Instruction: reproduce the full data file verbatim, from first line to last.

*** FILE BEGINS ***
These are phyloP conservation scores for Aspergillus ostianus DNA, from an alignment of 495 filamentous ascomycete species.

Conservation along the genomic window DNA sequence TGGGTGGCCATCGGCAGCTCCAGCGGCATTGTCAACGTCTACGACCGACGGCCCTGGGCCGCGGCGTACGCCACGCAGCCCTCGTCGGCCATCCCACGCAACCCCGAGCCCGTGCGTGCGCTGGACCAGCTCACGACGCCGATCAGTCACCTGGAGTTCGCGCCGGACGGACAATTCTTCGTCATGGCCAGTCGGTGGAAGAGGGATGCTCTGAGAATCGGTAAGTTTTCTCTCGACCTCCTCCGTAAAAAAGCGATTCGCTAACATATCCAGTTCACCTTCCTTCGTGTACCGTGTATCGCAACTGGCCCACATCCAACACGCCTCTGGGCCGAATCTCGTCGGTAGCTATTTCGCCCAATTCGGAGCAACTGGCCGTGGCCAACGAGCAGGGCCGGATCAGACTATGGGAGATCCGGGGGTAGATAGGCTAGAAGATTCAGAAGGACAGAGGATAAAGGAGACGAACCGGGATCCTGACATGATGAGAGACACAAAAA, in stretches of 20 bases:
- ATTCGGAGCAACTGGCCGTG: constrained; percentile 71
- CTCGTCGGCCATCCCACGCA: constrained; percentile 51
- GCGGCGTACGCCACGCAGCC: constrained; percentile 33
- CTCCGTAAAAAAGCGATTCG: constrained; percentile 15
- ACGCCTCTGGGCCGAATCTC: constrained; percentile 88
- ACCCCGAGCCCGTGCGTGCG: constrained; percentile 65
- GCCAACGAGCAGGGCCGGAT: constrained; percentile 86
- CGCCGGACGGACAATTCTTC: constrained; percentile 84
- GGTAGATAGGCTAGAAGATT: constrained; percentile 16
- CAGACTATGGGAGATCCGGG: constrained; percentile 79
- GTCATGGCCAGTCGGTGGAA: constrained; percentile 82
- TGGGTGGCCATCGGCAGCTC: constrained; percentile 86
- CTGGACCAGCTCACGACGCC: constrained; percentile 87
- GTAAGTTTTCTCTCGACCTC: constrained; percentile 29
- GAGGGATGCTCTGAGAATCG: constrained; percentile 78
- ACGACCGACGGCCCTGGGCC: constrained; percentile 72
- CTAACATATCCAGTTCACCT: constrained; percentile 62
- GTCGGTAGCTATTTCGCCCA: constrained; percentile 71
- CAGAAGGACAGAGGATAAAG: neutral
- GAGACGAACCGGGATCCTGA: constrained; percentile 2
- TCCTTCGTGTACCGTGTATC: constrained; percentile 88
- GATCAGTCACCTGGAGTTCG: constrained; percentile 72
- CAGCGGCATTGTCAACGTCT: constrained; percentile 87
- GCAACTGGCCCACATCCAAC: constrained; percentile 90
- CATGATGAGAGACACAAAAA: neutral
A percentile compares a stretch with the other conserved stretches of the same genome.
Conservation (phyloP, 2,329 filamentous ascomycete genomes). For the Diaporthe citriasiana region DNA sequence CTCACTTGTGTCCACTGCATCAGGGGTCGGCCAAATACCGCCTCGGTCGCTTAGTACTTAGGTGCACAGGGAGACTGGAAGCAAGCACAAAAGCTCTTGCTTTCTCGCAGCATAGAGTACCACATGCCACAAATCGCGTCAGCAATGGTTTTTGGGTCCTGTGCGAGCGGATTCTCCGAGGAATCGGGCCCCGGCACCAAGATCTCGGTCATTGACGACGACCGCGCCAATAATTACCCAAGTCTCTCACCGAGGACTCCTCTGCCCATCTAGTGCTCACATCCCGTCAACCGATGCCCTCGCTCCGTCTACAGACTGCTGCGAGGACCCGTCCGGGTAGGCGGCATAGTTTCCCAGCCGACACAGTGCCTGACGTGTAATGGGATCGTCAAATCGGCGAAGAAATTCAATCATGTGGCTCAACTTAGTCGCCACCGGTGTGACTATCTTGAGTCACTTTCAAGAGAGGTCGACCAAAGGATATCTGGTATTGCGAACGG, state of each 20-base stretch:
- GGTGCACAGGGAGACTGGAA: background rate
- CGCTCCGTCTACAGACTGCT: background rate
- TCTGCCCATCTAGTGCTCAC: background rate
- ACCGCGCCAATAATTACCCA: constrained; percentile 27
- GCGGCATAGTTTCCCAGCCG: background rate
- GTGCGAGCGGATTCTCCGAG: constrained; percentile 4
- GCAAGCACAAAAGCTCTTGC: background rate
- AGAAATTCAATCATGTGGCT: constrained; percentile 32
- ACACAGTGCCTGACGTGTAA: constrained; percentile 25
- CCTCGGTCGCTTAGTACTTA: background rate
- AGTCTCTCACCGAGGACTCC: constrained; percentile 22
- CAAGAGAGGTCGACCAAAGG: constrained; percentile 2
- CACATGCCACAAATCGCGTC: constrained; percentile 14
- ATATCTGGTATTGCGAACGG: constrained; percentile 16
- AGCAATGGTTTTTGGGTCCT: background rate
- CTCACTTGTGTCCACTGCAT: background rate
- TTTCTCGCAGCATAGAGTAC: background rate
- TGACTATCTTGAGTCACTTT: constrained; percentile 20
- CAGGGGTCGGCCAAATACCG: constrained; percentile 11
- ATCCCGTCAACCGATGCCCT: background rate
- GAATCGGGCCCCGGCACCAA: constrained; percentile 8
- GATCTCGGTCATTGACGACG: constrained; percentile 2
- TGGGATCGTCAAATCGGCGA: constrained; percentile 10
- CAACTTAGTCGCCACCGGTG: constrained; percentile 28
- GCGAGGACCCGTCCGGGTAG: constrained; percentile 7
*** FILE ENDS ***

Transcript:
These are phyloP conservation scores for Aspergillus ostianus DNA, from an alignment of 495 filamentous ascomycete species.

Conservation along the genomic window DNA sequence TGGGTGGCCATCGGCAGCTCCAGCGGCATTGTCAACGTCTACGACCGACGGCCCTGGGCCGCGGCGTACGCCACGCAGCCCTCGTCGGCCATCCCACGCAACCCCGAGCCCGTGCGTGCGCTGGACCAGCTCACGACGCCGATCAGTCACCTGGAGTTCGCGCCGGACGGACAATTCTTCGTCATGGCCAGTCGGTGGAAGAGGGATGCTCTGAGAATCGGTAAGTTTTCTCTCGACCTCCTCCGTAAAAAAGCGATTCGCTAACATATCCAGTTCACCTTCCTTCGTGTACCGTGTATCGCAACTGGCCCACATCCAACACGCCTCTGGGCCGAATCTCGTCGGTAGCTATTTCGCCCAATTCGGAGCAACTGGCCGTGGCCAACGAGCAGGGCCGGATCAGACTATGGGAGATCCGGGGGTAGATAGGCTAGAAGATTCAGAAGGACAGAGGATAAAGGAGACGAACCGGGATCCTGACATGATGAGAGACACAAAAA, in stretches of 20 bases:
- ATTCGGAGCAACTGGCCGTG: constrained; percentile 71
- CTCGTCGGCCATCCCACGCA: constrained; percentile 51
- GCGGCGTACGCCACGCAGCC: constrained; percentile 33
- CTCCGTAAAAAAGCGATTCG: constrained; percentile 15
- ACGCCTCTGGGCCGAATCTC: constrained; percentile 88
- ACCCCGAGCCCGTGCGTGCG: constrained; percentile 65
- GCCAACGAGCAGGGCCGGAT: constrained; percentile 86
- CGCCGGACGGACAATTCTTC: constrained; percentile 84
- GGTAGATAGGCTAGAAGATT: constrained; percentile 16
- CAGACTATGGGAGATCCGGG: constrained; percentile 79
- GTCATGGCCAGTCGGTGGAA: constrained; percentile 82
- TGGGTGGCCATCGGCAGCTC: constrained; percentile 86
- CTGGACCAGCTCACGACGCC: constrained; percentile 87
- GTAAGTTTTCTCTCGACCTC: constrained; percentile 29
- GAGGGATGCTCTGAGAATCG: constrained; percentile 78
- ACGACCGACGGCCCTGGGCC: constrained; percentile 72
- CTAACATATCCAGTTCACCT: constrained; percentile 62
- GTCGGTAGCTATTTCGCCCA: constrained; percentile 71
- CAGAAGGACAGAGGATAAAG: neutral
- GAGACGAACCGGGATCCTGA: constrained; percentile 2
- TCCTTCGTGTACCGTGTATC: constrained; percentile 88
- GATCAGTCACCTGGAGTTCG: constrained; percentile 72
- CAGCGGCATTGTCAACGTCT: constrained; percentile 87
- GCAACTGGCCCACATCCAAC: constrained; percentile 90
- CATGATGAGAGACACAAAAA: neutral
A percentile compares a stretch with the other conserved stretches of the same genome.
Conservation (phyloP, 2,329 filamentous ascomycete genomes). For the Diaporthe citriasiana region DNA sequence CTCACTTGTGTCCACTGCATCAGGGGTCGGCCAAATACCGCCTCGGTCGCTTAGTACTTAGGTGCACAGGGAGACTGGAAGCAAGCACAAAAGCTCTTGCTTTCTCGCAGCATAGAGTACCACATGCCACAAATCGCGTCAGCAATGGTTTTTGGGTCCTGTGCGAGCGGATTCTCCGAGGAATCGGGCCCCGGCACCAAGATCTCGGTCATTGACGACGACCGCGCCAATAATTACCCAAGTCTCTCACCGAGGACTCCTCTGCCCATCTAGTGCTCACATCCCGTCAACCGATGCCCTCGCTCCGTCTACAGACTGCTGCGAGGACCCGTCCGGGTAGGCGGCATAGTTTCCCAGCCGACACAGTGCCTGACGTGTAATGGGATCGTCAAATCGGCGAAGAAATTCAATCATGTGGCTCAACTTAGTCGCCACCGGTGTGACTATCTTGAGTCACTTTCAAGAGAGGTCGACCAAAGGATATCTGGTATTGCGAACGG, state of each 20-base stretch:
- GGTGCACAGGGAGACTGGAA: background rate
- CGCTCCGTCTACAGACTGCT: background rate
- TCTGCCCATCTAGTGCTCAC: background rate
- ACCGCGCCAATAATTACCCA: constrained; percentile 27
- GCGGCATAGTTTCCCAGCCG: background rate
- GTGCGAGCGGATTCTCCGAG: constrained; percentile 4
- GCAAGCACAAAAGCTCTTGC: background rate
- AGAAATTCAATCATGTGGCT: constrained; percentile 32
- ACACAGTGCCTGACGTGTAA: constrained; percentile 25
- CCTCGGTCGCTTAGTACTTA: background rate
- AGTCTCTCACCGAGGACTCC: constrained; percentile 22
- CAAGAGAGGTCGACCAAAGG: constrained; percentile 2
- CACATGCCACAAATCGCGTC: constrained; percentile 14
- ATATCTGGTATTGCGAACGG: constrained; percentile 16
- AGCAATGGTTTTTGGGTCCT: background rate
- CTCACTTGTGTCCACTGCAT: background rate
- TTTCTCGCAGCATAGAGTAC: background rate
- TGACTATCTTGAGTCACTTT: constrained; percentile 20
- CAGGGGTCGGCCAAATACCG: constrained; percentile 11
- ATCCCGTCAACCGATGCCCT: background rate
- GAATCGGGCCCCGGCACCAA: constrained; percentile 8
- GATCTCGGTCATTGACGACG: constrained; percentile 2
- TGGGATCGTCAAATCGGCGA: constrained; percentile 10
- CAACTTAGTCGCCACCGGTG: constrained; percentile 28
- GCGAGGACCCGTCCGGGTAG: constrained; percentile 7